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I know how to set the cursor to a specific point in the console with SetCursorPosition or CursorLeft and CursorTop together. That's not a problem.

But, how can I get the value of that point? Isn't there a thing like Console.Cursor? So I can get the character at that position? Maybe something like:

char c = Console.GetCharAtCursor();

No luck?

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Could you clarify as to what value you are trying to get? Are you trying to get the value of a string or number that you're pointing to or the coordinates of the pointer? – mservidio Mar 20 '12 at 15:58
The post is edited. Can you read it again? And if you have any other way to do that, please share it. – Ufuk Sarp Selçok Mar 20 '12 at 16:14

3 Answers 3

AFAIK, you have to read the entire console buffer as a two dimensional buffer, and use the cursor's X and Y coordinates as an index into that buffer. See:

[DllImport("kernel32.dll", CharSet=CharSet.Unicode, SetLastError=true)]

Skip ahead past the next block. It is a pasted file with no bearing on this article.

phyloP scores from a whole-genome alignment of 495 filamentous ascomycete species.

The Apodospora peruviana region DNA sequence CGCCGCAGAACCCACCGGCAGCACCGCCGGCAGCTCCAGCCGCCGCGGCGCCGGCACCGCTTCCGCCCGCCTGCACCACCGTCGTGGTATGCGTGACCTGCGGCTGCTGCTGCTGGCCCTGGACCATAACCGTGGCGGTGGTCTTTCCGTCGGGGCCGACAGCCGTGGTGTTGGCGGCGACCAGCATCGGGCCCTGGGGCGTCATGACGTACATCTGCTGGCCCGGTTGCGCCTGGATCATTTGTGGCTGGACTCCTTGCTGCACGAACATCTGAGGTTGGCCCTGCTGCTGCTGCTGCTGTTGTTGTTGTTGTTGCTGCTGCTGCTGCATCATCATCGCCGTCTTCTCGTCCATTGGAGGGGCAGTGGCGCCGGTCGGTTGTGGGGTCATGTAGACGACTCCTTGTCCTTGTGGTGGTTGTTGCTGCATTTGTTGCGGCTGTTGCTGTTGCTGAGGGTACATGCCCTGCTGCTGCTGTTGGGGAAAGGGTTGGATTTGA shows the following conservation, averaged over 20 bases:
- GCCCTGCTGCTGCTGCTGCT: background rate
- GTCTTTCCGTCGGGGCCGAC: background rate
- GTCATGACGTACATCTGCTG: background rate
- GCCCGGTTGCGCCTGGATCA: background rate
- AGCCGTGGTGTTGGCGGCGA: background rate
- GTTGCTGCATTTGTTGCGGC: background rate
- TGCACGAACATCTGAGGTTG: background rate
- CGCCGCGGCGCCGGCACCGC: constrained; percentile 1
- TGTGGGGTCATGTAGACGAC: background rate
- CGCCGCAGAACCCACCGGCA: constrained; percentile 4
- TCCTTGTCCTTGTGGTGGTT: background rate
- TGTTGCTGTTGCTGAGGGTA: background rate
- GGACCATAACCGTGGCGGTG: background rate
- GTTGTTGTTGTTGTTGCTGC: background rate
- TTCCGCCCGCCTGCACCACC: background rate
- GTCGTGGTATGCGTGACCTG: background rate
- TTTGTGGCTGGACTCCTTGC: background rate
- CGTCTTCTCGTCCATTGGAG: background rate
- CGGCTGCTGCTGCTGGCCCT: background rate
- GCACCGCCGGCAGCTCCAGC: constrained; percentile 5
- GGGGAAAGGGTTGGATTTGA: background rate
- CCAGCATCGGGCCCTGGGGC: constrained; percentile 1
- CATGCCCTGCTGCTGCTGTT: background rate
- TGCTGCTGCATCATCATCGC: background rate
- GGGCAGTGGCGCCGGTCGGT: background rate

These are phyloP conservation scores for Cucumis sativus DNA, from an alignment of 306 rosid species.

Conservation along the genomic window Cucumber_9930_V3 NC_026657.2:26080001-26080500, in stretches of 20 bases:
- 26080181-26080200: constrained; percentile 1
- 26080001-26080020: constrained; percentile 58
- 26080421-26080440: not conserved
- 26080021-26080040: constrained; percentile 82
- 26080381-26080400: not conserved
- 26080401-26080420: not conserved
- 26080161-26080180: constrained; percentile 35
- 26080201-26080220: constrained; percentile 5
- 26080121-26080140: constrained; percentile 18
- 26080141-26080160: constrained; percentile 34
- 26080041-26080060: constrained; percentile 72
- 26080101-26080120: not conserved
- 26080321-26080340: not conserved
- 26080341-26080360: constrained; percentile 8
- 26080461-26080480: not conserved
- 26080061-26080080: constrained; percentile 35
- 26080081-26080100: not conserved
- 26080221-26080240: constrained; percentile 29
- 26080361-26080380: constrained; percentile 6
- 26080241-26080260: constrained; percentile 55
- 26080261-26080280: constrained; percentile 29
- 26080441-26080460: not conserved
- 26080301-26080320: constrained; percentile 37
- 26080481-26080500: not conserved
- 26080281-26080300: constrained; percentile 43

public static extern bool GetConsoleScreenBufferInfo(
    IntPtr consoleHandle,
    out CONSOLE_SCREEN_BUFFER_INFO consoleScreenBufferInfo);

You can read about the buffer structure here:


If you're interested in using console APIs for game writing, someone wrote space invaders for the console (actually powershell) but all of the APIs are managed code, not script. He has sprite/path routines etc - the source is over on

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But would it be fast/useful if I'm programming a console game? – Ufuk Sarp Selçok Mar 20 '12 at 16:11
@UfukSarpSelçok: If you are programming a console game, I suggest you keep your own copy of the screen buffer in a 2D-array. – Heinzi Mar 20 '12 at 16:14
@UfukSarpSelçok I updated my post with a link to a good console library for game stuff (sprites, paths etc) – x0n Mar 21 '12 at 13:10
Your answer is correct, but not complete. In order to find the character at a particular position, you need to offset the X and Y coordinates by the values in the srWindow field. That is, bufferX = X + bufferInfo.srWindow.Left. – Jim Mischel Jun 25 '14 at 19:59

'CursorLeft' and 'CursorTop' have getters so you can just read them: var cleft = Console.CursorLeft

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Do actually mean, you want to read the input stream?


for instance.

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Thanks, Jodrell. I've got what I need. – Ufuk Sarp Selçok Mar 20 '12 at 16:22

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